Whenever I am obliged to think about something I get uncomfortable. It is virtually assured that I am in an enforced state of suspended activity. Thinking is sadly not my default maneuver. Instead I fashion myself a man of action. If I am unable to fix a dilemma without abeyance it is sign I am out of control. Resigning myself to contemplation of the matter is little more than an ill-diguised attempt at productivity, an act designed to create commotion and delay the sting that is patience. Ultimately however I awaken to the advantage of analysis and it usually reinforces the strength of my original perplexity; namely, there are reasons I am stymied.
Thinking about a matter speedily becomes a question of balancing alternatives rather than seeking a specific answer. Why after all would one spend time thinking if the course of conduct were manifestly clear? My particular issue in this instance is the management of the repair of an inguinal hernia. Initially – in what proved to be a failed effort to “jump the line” of the Provincial system – I contacted a private health care centre but was summarily told by the “Reviewing Physician” that I had to lose 45 pounds before surgery would even be considered. I may have abandoned the problem there had it not been for the fact that we soon plan to leave the country for five months and the prospect of paying for medical service in the United States is not appealing (especially in this case when I have what is clearly a “pre-existing condition” which of course contaminates my health insurance policy). As a result I am scheduled to meet with a well-known local surgeon in the next few days to address my condition with a view to determining two things in particular: 1) will the surgeon operate on me?; and, 2) can the operation be done before we plan to leave for South Carolina? Inherent in this enquiry is whether the surgeon should indeed operate if the private clinic (which heralds itself as specialists) recommended against it. There is additionally the concern that hernias even if repaired can re-appear and the likelihood is greater if one is over-weight. Having said that, I am anxious to do what I can to eliminate the occurrence of a strangulated hernia which may cause comparatively worse grief.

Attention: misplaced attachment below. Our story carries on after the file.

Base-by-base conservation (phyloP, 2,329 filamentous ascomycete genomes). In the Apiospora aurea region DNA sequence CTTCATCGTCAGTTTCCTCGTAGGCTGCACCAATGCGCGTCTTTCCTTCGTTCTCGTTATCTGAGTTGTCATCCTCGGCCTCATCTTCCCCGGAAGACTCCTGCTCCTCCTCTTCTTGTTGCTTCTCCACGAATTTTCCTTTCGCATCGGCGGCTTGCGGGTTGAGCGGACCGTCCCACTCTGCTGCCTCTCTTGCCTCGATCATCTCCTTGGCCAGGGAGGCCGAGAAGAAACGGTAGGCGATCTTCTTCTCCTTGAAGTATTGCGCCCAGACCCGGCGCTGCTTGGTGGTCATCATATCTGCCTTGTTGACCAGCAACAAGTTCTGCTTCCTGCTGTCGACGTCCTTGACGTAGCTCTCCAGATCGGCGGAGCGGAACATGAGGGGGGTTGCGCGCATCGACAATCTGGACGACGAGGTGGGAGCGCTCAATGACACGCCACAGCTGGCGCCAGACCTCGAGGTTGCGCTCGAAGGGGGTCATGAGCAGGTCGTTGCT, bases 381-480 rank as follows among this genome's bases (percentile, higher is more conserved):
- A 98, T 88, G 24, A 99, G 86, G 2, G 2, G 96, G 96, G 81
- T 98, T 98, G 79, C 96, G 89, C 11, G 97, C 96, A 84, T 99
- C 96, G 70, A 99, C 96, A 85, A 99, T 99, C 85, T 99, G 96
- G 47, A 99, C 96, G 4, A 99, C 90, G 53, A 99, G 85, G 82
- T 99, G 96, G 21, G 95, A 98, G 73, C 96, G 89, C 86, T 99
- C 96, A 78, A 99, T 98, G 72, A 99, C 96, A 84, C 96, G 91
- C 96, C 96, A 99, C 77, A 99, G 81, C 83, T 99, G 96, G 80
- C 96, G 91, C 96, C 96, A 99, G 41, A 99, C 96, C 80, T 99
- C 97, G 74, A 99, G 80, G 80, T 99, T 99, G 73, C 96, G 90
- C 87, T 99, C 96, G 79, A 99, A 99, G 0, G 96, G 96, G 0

Assuming the local surgeon considers surgery either feasible or necessary, the question of when he can do it is next. At best, the date will be before our anticipated departure though we may be obliged to delay for a short period to allow for recovery assuming for example the surgery is more complicated or extensive than say the repair of an umbilical hernia. The further alternative is that the date for surgery is set during the 5-month period of our southern sojourn. If that transpires, there is nothing stopping me from flying back for the surgery. Finally, if the local surgeon is of the opinion that nothing should be done until I lose 45 pounds or whatever, then either way it is a matter of waiting until that goal is accomplished (and I am diligently pursuing it in any event as a matter of pride – and health naturally). Lastly there is a very remote possibility that the local surgeon will determine that no surgery at all is required. I certainly don’t put much stock in that speculation but today at least there is no evident bulging, gurgling, etc. which until as recently as yesterday morning repeatedly and painfully characterized the activity in my nether regions. Editorial Note: Cancel that! The lump and gurgling have returned as before.
The conclusion therefore is that it will or it won’t (happen before we leave); or, depending on how you look at it, it’s now or later. These are tolerable alternatives even though I would prefer to conclude arrangements before leaving but that may be hoping for too much. I have thus sought to wrestle to the mat the writhing annoyance of my current medical problem. It is no comfort that this hurdle may prove to be one of many yet to follow and I take small consolation in being compelled to learn to adapt to the possible necessity.